Although the brand has pledged to disclose its factory lists by 2021 and map its supply chains by 2025, it does not provide detailed information on its commitment to a supply chain. ethical and sustainable as well as on the methods of application of the standards it claims to respect. have. Nasty Gal has the most sustainable options in its organic cotton denim line and vintage clothing, but doesn’t mention extending sustainability to the rest of its store. Perhaps more importantly, the rapidity of fast fashion in new designs promotes overconsumption and has damaging environmental impacts, often regardless of the materials used. Delevingne’s partnership therefore further amplified these harmful means of production.

Despite these negative effects of fast fashion brand collaborations, they are still present in today’s fashion world. Megan Fox launched her collaboration with Boohoo on October 19, which gave her the creative freedom to express her sense of style at an affordable price.

Quick fashion collaborations can have significant social motivations, like Ashley Graham’s Pretty Little Thing collection, which claims to prioritize inclusivity at its heart. The spring-themed collection focused on body positivity and inclusive size. Making fashionable clothes accessible to more people is certainly valuable. But doing so while working with a fast fashion brand will only exacerbate the negative ethical and environmental impacts of celebrity-inspired consumption.

Celebrity collaborations promoting clothing lines in larger sizes but with more enduring fashion brands, like Reformation or Everlane (who are currently struggling with size inclusivity), can give consumers a choice between fast fashion. and sustainable fashion they didn’t have before – a partnership that may be less profitable for the celebrity, but more beneficial for the consumer and the environment. Yet these seemingly sustainable alternative brands to fast fashion clothing still have issues: any brand that promotes a constant trend cycle cannot be truly sustainable.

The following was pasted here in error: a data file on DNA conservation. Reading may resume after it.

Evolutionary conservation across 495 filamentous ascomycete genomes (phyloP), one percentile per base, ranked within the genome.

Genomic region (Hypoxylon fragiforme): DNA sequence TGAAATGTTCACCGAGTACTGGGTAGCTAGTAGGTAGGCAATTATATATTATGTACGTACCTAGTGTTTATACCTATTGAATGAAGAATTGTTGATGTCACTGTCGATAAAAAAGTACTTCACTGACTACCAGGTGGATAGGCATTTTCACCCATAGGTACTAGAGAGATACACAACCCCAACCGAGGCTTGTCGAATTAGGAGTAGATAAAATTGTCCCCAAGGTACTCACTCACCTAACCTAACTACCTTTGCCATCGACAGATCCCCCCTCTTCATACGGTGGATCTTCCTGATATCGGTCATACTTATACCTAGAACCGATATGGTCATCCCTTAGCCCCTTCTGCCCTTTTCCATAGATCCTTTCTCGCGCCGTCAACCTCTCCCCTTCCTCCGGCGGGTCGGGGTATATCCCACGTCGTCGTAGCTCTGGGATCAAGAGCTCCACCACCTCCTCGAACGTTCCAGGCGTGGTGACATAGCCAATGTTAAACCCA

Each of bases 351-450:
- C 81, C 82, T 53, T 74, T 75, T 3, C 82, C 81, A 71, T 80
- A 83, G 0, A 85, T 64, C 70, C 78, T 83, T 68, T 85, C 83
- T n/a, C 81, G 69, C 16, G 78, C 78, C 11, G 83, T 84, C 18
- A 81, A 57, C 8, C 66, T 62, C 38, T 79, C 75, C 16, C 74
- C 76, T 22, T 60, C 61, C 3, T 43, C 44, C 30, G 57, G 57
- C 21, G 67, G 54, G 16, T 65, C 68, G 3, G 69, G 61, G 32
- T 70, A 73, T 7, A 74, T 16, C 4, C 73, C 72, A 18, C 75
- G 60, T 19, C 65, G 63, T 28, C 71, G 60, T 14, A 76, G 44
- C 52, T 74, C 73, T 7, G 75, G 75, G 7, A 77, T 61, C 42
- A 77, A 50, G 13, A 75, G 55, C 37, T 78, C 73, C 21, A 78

H&M, while advertising its Conscious brand focused on the use of sustainable materials, still underpays its employees, and Everlane provides little evidence of its material commitment to sustainable initiatives. There are also affordable alternatives to fast fashion, like second-hand and second-hand clothes, save them from landfills, and incorporate vintage styles into your wardrobe.

Fast fashion celebrity collaborations are a natural next step in the history of the fashion industry and the relentless push for higher profits. Celebrities also hold tremendous power over the general public, which makes them the perfect media marketing tool. As the negative ethical and environmental repercussions of fast fashion permeate the mainstream media and buying clothes for $ 1,000 in Shein becomes less fashionable, celebrities have fewer and fewer excuses to partner up. to brands that exhibit questionable production practices.